I have the music from El Dorado on disc, Also the theme music from Chisum
    but not the opening song which I also like.



    Walk Tall - Talk Low

  • :cowboy: The JW movie themes that I liked the most and always got my complete attention are:

    "The Green Leaves Of Summer" from: The Alamo. It sure is one VERY pretty piece of music.

    Next i'd have to say that the theme to The Searchers is my next favorite.

    Then the Guitar piece from Rio Lobo.

    After this is definately Barry Sadler's The Green Berets in The Green Berets.

    Following this the theme music from Fort Apache.

    Then the piece from: The Longest Day.

    After these i'd have to be a bit more patriotic with the Marine Hymn from Sands of Iwo Jima.


    Es Ist Verboten Mit Gefangenen In Einzelhaft Zu Sprechen..

  • Going back to Elmer Bernstein who passed away a couple of months ago, he also did the music for To Kill A Monkingbird, My Left Foot, Wild Wild West, The Gifters & The Black Cauldron. Incidently, To Kill A Monkingbird is my favorite movie and it has a lot to do with the music in that film.

    Cheers B)


    "When you come slam bang up against trouble, it never looks half as bad if you face up to it"

    - John Wayne quote

  • for the opening music I would say El Dorado and Chisum and favourite themes in movies I think:

    Stagecoach, The Alamo, The Comancheros and the music part at the end in True Grit when John Wayne is riding on blackie with Kim Darby that is one of the best music parts I have ever heard.

    cya Jwfan

  • If you compare the two different versions of Red River -
    the originally intended Director's Cut which ran only outside the US -
    and the so called "Book Version" for which Hawks had to settle because he had to cut his version -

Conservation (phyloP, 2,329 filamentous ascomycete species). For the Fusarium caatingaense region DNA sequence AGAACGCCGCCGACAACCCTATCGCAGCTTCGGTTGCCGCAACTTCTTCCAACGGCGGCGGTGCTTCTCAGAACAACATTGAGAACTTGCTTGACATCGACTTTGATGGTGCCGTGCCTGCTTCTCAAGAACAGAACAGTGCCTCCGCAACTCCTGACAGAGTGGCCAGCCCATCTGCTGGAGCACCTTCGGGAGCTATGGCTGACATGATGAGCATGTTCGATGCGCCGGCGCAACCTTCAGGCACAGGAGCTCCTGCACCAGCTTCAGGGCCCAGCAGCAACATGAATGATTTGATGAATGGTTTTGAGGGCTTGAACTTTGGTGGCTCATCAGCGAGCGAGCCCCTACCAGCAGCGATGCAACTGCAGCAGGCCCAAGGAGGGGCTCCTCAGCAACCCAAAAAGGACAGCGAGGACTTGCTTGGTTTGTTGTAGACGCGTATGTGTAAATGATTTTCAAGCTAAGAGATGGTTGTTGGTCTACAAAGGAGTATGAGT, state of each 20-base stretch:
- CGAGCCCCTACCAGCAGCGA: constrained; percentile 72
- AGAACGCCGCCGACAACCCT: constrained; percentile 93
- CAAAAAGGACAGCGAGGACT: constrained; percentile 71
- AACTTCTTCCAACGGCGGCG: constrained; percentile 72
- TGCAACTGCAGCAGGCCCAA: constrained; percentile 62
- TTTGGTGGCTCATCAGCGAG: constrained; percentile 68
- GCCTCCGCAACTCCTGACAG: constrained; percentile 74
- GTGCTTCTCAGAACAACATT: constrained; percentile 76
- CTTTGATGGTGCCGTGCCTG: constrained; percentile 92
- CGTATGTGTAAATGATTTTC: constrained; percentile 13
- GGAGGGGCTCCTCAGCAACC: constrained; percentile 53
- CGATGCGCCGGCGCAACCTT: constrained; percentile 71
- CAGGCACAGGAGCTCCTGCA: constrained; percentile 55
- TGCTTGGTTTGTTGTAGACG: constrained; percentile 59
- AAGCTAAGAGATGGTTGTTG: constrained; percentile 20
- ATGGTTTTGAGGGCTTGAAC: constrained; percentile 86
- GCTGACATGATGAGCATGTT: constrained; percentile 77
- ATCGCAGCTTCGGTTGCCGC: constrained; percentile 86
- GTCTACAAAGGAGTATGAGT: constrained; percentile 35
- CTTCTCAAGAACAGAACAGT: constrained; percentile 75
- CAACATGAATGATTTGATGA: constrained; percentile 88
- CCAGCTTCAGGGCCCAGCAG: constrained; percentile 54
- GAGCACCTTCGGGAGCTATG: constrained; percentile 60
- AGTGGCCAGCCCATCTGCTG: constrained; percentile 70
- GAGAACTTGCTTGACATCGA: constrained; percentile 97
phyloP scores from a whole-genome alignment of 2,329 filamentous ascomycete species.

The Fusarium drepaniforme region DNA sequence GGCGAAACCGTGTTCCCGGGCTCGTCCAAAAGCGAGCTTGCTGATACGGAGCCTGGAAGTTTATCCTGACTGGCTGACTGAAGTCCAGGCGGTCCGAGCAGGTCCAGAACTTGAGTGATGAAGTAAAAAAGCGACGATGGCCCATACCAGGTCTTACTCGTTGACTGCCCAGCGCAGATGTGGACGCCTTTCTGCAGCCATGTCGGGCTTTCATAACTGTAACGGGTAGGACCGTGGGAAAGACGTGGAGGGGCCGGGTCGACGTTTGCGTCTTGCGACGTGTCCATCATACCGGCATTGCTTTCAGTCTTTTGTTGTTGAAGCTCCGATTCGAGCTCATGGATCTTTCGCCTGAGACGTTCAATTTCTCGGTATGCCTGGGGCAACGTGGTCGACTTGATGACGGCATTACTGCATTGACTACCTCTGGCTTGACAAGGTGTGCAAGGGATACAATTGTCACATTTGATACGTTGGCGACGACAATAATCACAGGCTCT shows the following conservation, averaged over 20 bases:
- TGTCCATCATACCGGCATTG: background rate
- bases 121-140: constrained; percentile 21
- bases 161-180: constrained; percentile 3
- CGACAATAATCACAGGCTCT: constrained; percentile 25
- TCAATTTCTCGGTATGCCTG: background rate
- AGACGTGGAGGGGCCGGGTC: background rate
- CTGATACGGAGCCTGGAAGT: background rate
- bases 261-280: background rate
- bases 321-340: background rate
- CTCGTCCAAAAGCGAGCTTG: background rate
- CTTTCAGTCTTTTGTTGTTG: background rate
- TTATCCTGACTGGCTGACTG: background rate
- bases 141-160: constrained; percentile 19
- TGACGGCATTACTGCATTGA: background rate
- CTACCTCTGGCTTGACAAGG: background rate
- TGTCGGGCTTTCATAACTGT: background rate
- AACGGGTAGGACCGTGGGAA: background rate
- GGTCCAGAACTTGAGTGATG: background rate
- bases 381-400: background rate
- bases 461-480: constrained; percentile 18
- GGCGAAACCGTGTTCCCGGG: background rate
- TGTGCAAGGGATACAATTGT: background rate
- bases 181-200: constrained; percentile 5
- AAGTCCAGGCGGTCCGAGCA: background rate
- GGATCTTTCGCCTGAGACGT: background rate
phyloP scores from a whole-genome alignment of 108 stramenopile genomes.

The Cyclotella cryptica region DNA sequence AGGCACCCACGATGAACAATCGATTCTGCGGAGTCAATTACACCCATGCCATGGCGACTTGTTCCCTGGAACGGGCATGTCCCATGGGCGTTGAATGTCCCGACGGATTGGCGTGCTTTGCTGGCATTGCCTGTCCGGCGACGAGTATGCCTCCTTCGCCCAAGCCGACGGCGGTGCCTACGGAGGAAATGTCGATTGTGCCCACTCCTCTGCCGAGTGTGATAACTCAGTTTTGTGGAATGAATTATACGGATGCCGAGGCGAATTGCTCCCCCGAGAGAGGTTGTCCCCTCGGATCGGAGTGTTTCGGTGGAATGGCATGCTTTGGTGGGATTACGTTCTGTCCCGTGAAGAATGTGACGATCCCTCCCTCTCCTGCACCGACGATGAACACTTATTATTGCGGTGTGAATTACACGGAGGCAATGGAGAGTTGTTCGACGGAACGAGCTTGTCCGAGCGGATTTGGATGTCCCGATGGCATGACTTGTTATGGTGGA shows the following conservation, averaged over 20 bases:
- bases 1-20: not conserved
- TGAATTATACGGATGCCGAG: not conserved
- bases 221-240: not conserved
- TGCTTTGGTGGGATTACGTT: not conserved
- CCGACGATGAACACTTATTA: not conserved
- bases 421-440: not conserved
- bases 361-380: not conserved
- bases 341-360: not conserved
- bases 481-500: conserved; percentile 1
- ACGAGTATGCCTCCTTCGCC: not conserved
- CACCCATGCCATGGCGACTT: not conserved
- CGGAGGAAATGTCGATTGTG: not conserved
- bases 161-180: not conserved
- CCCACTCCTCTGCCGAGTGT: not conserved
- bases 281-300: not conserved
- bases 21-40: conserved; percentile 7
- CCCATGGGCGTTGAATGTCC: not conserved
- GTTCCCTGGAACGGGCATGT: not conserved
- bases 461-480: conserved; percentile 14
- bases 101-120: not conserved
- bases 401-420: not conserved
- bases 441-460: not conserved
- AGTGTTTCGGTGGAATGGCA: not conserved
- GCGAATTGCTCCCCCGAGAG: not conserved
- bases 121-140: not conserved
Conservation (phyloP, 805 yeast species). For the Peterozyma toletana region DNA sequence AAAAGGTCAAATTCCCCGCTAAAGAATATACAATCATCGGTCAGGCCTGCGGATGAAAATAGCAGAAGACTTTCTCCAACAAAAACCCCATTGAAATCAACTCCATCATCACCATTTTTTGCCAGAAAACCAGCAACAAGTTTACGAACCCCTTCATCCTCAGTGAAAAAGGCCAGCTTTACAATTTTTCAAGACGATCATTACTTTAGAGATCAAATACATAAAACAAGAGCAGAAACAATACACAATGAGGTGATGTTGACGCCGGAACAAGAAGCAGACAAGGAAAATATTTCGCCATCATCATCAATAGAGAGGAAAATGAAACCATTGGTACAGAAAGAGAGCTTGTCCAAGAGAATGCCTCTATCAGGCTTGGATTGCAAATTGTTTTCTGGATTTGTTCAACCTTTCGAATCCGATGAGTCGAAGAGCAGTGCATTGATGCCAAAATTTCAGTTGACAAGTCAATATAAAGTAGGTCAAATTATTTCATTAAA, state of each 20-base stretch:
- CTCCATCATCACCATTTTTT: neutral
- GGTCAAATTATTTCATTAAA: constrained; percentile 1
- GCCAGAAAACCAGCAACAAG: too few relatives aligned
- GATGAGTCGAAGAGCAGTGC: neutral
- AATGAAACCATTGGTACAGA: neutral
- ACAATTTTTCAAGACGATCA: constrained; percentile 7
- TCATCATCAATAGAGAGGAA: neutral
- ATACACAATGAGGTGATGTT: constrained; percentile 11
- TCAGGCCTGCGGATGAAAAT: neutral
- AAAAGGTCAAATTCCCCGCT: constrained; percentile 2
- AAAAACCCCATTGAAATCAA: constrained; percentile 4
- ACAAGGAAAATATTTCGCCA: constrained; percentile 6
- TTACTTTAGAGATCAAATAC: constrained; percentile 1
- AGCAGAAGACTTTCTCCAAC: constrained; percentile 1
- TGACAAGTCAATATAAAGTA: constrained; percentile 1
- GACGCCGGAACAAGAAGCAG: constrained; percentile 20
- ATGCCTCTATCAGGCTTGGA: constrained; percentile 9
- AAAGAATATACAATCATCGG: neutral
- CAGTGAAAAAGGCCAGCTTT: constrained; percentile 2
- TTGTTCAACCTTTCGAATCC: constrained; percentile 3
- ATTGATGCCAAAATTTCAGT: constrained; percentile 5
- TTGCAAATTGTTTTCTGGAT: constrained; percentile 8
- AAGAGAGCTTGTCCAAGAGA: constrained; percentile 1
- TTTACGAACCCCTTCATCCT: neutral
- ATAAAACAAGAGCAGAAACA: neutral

you'll also find to slightly different soundtrack versions.
    Of course, when Hawks had to cut his masterpiece due to legal actions taken by Howard Hughes, Tiomkin had to go back to the studio to conduct a new track as well. The differences are very subtle most of the time but very obvious in the final confrontation of Dunson/Matt where the most severe cuts had been made. Compare for instance the final shot of Dunson/Matt sitting on the ground.

    I believe the one soundtrack released on CD is the Book Version. I haven't been able to find the different one. Anybody knows?

    BTW, if you listen closely to the different Alamo-version you'll find that Dimitri had to work twice here again! Wherever Wayne had to make cuts, you'll hear that Tiomkin had to make those cuts work and alter the music accordingly. He was a very busy Russian, that Dimitri.

  • Hi Roland

    I wrote to Big Trail some years ago when Tim did an appreaciation of Tiomkins movie music.

    If you watch Rio Bravo his Settle Down or My Rifle My Pony and Me by Ricky Nelson and Dean Martin is Red River revisited, and if you follow closely the opening scene in which the only sound is the guitar playing, if you listen to the music you will find it is a melodic version of Marina Mine the theme music taken from the mid fifties picture Blowing Wild and normally sung by Frankie Laine.